Washington wine grape harvest officially begins

By on September 2, 2014
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Harvesting grapes on the Wahluke Slope.

A crew works a mechanical harvester at a vineyard on the western edge of the Wahluke Slope during harvest 2013. (Photo by Andy Perdue/Great Northwest Wine)

While a few hundred tons were picked last week and even this weekend, today is the official start of the 2014 Washington wine grape harvest.

Usually, winemakers prefer to start harvest after Labor Day – partly to let the grapes develop flavors and partly to get that last three-day weekend in before the 60-day sprint to Halloween, when the vast majority of the grapes will be harvested and crushed.

This year’s harvest is expected to be a record 230,000 tons, up at least 10 percent over last year’s record 218,000 tons.

As harvest officially gets under way, we take a look back at a few photos we took during the 2013 harvest.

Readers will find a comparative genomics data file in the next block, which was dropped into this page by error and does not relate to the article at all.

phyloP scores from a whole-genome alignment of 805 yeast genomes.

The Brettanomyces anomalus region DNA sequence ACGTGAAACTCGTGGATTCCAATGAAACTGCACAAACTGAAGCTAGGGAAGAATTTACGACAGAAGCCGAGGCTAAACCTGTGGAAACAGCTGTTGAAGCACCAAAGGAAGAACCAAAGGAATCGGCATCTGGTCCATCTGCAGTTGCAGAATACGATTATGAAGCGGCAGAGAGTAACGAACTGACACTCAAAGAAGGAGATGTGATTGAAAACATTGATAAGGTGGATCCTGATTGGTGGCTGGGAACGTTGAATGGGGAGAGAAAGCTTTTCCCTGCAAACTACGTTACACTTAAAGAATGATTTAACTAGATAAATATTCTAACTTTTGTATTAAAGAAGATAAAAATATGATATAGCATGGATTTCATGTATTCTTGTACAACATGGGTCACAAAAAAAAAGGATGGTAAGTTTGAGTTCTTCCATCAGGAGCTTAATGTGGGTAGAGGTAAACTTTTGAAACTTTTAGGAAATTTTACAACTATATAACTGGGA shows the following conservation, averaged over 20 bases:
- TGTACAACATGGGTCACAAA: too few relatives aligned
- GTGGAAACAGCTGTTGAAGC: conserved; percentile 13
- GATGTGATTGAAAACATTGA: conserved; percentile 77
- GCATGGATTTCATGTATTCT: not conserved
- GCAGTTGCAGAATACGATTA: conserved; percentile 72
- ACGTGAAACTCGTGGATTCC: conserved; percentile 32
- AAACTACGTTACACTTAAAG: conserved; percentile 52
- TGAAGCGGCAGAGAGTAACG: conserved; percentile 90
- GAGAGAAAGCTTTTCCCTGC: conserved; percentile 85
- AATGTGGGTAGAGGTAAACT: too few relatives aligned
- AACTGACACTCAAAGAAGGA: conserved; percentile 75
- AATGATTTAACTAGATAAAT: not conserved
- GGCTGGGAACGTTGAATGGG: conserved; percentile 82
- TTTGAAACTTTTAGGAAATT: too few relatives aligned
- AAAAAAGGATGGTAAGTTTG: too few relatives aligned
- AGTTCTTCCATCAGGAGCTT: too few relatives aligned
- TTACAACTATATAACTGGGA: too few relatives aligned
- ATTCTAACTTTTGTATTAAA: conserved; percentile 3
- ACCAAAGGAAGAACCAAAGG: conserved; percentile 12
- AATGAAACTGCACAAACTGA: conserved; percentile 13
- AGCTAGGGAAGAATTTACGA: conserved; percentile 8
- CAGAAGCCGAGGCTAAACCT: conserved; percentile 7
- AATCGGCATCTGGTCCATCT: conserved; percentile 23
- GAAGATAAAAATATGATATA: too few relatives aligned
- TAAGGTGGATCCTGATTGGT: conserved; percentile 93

About Andy Perdue

Andy Perdue is the editor and publisher of Great Northwest Wine. He is a third-generation journalist who has worked at newspapers since the mid-1980s and has been writing about wine since 1998. He co-founded Wine Press Northwest magazine with Eric Degerman and served as its editor-in-chief for 15 years. He is a frequent judge at international wine competitions. He is the author of "The Northwest Wine Guide: A Buyer's Handbook" (Sasquatch, 2003) and has contributed to four other books. He writes about wine for The Seattle Times. You can find him on Twitter and .

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